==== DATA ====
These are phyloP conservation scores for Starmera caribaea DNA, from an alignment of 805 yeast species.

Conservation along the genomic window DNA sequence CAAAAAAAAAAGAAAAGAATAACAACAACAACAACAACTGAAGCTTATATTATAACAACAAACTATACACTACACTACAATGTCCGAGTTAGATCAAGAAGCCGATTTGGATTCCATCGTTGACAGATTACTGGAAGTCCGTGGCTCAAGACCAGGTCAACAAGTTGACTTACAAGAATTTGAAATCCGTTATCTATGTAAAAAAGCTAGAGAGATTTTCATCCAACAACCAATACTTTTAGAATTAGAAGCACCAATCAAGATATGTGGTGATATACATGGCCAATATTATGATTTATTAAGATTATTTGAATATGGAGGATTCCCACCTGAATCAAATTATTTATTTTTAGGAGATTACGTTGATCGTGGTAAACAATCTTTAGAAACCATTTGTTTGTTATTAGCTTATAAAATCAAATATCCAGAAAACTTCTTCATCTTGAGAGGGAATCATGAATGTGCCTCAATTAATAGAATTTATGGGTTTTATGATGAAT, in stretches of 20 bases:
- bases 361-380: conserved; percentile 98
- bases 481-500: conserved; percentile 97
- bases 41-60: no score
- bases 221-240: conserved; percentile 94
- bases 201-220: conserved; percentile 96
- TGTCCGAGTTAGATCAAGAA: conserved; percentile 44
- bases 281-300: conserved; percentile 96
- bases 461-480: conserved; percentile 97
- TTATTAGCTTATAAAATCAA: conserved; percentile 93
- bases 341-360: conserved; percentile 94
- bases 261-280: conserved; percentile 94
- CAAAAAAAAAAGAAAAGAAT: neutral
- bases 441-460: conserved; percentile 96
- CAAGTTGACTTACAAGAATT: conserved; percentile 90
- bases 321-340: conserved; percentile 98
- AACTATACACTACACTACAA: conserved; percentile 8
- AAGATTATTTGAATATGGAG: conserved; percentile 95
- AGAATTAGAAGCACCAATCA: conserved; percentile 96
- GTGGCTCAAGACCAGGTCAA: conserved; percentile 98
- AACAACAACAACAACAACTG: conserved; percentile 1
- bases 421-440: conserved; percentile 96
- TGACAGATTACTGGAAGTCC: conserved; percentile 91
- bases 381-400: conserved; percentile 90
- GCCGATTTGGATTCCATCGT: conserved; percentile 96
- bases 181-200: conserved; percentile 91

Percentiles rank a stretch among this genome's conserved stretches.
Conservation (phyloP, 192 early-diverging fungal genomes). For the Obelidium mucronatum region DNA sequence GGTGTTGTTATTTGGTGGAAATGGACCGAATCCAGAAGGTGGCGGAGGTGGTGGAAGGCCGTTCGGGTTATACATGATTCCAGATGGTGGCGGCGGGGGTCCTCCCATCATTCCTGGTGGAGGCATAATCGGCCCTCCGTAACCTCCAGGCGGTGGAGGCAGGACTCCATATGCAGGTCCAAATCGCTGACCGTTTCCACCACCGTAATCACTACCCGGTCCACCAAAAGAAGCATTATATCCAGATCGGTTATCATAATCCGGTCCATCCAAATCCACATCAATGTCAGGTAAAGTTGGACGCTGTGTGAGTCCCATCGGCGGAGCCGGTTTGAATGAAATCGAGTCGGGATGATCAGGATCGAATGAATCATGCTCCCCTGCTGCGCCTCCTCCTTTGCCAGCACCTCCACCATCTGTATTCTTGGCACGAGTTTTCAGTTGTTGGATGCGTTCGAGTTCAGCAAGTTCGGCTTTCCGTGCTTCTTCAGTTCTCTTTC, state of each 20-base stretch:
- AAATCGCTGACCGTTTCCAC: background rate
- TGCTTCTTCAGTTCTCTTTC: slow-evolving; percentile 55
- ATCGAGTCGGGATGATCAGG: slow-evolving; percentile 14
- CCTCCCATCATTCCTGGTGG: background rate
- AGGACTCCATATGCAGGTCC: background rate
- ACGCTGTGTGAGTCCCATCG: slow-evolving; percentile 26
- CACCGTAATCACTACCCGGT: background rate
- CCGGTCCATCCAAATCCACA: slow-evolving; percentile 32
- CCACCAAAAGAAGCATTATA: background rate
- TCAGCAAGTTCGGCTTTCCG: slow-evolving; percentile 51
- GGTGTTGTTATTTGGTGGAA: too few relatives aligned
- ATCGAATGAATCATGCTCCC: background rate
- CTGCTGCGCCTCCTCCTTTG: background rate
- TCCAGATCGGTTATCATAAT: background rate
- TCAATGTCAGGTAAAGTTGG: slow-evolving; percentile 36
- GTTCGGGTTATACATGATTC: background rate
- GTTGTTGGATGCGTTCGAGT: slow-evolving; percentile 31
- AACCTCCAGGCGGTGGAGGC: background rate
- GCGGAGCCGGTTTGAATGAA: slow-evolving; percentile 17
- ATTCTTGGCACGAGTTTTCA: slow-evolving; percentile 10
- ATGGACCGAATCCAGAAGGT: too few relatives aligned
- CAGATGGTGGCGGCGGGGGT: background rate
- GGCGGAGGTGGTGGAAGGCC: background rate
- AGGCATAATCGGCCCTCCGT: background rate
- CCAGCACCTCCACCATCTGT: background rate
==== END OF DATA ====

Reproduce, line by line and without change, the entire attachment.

These are phyloP conservation scores for Starmera caribaea DNA, from an alignment of 805 yeast species.

Conservation along the genomic window DNA sequence CAAAAAAAAAAGAAAAGAATAACAACAACAACAACAACTGAAGCTTATATTATAACAACAAACTATACACTACACTACAATGTCCGAGTTAGATCAAGAAGCCGATTTGGATTCCATCGTTGACAGATTACTGGAAGTCCGTGGCTCAAGACCAGGTCAACAAGTTGACTTACAAGAATTTGAAATCCGTTATCTATGTAAAAAAGCTAGAGAGATTTTCATCCAACAACCAATACTTTTAGAATTAGAAGCACCAATCAAGATATGTGGTGATATACATGGCCAATATTATGATTTATTAAGATTATTTGAATATGGAGGATTCCCACCTGAATCAAATTATTTATTTTTAGGAGATTACGTTGATCGTGGTAAACAATCTTTAGAAACCATTTGTTTGTTATTAGCTTATAAAATCAAATATCCAGAAAACTTCTTCATCTTGAGAGGGAATCATGAATGTGCCTCAATTAATAGAATTTATGGGTTTTATGATGAAT, in stretches of 20 bases:
- bases 361-380: conserved; percentile 98
- bases 481-500: conserved; percentile 97
- bases 41-60: no score
- bases 221-240: conserved; percentile 94
- bases 201-220: conserved; percentile 96
- TGTCCGAGTTAGATCAAGAA: conserved; percentile 44
- bases 281-300: conserved; percentile 96
- bases 461-480: conserved; percentile 97
- TTATTAGCTTATAAAATCAA: conserved; percentile 93
- bases 341-360: conserved; percentile 94
- bases 261-280: conserved; percentile 94
- CAAAAAAAAAAGAAAAGAAT: neutral
- bases 441-460: conserved; percentile 96
- CAAGTTGACTTACAAGAATT: conserved; percentile 90
- bases 321-340: conserved; percentile 98
- AACTATACACTACACTACAA: conserved; percentile 8
- AAGATTATTTGAATATGGAG: conserved; percentile 95
- AGAATTAGAAGCACCAATCA: conserved; percentile 96
- GTGGCTCAAGACCAGGTCAA: conserved; percentile 98
- AACAACAACAACAACAACTG: conserved; percentile 1
- bases 421-440: conserved; percentile 96
- TGACAGATTACTGGAAGTCC: conserved; percentile 91
- bases 381-400: conserved; percentile 90
- GCCGATTTGGATTCCATCGT: conserved; percentile 96
- bases 181-200: conserved; percentile 91

Percentiles rank a stretch among this genome's conserved stretches.
Conservation (phyloP, 192 early-diverging fungal genomes). For the Obelidium mucronatum region DNA sequence GGTGTTGTTATTTGGTGGAAATGGACCGAATCCAGAAGGTGGCGGAGGTGGTGGAAGGCCGTTCGGGTTATACATGATTCCAGATGGTGGCGGCGGGGGTCCTCCCATCATTCCTGGTGGAGGCATAATCGGCCCTCCGTAACCTCCAGGCGGTGGAGGCAGGACTCCATATGCAGGTCCAAATCGCTGACCGTTTCCACCACCGTAATCACTACCCGGTCCACCAAAAGAAGCATTATATCCAGATCGGTTATCATAATCCGGTCCATCCAAATCCACATCAATGTCAGGTAAAGTTGGACGCTGTGTGAGTCCCATCGGCGGAGCCGGTTTGAATGAAATCGAGTCGGGATGATCAGGATCGAATGAATCATGCTCCCCTGCTGCGCCTCCTCCTTTGCCAGCACCTCCACCATCTGTATTCTTGGCACGAGTTTTCAGTTGTTGGATGCGTTCGAGTTCAGCAAGTTCGGCTTTCCGTGCTTCTTCAGTTCTCTTTC, state of each 20-base stretch:
- AAATCGCTGACCGTTTCCAC: background rate
- TGCTTCTTCAGTTCTCTTTC: slow-evolving; percentile 55
- ATCGAGTCGGGATGATCAGG: slow-evolving; percentile 14
- CCTCCCATCATTCCTGGTGG: background rate
- AGGACTCCATATGCAGGTCC: background rate
- ACGCTGTGTGAGTCCCATCG: slow-evolving; percentile 26
- CACCGTAATCACTACCCGGT: background rate
- CCGGTCCATCCAAATCCACA: slow-evolving; percentile 32
- CCACCAAAAGAAGCATTATA: background rate
- TCAGCAAGTTCGGCTTTCCG: slow-evolving; percentile 51
- GGTGTTGTTATTTGGTGGAA: too few relatives aligned
- ATCGAATGAATCATGCTCCC: background rate
- CTGCTGCGCCTCCTCCTTTG: background rate
- TCCAGATCGGTTATCATAAT: background rate
- TCAATGTCAGGTAAAGTTGG: slow-evolving; percentile 36
- GTTCGGGTTATACATGATTC: background rate
- GTTGTTGGATGCGTTCGAGT: slow-evolving; percentile 31
- AACCTCCAGGCGGTGGAGGC: background rate
- GCGGAGCCGGTTTGAATGAA: slow-evolving; percentile 17
- ATTCTTGGCACGAGTTTTCA: slow-evolving; percentile 10
- ATGGACCGAATCCAGAAGGT: too few relatives aligned
- CAGATGGTGGCGGCGGGGGT: background rate
- GGCGGAGGTGGTGGAAGGCC: background rate
- AGGCATAATCGGCCCTCCGT: background rate
- CCAGCACCTCCACCATCTGT: background rate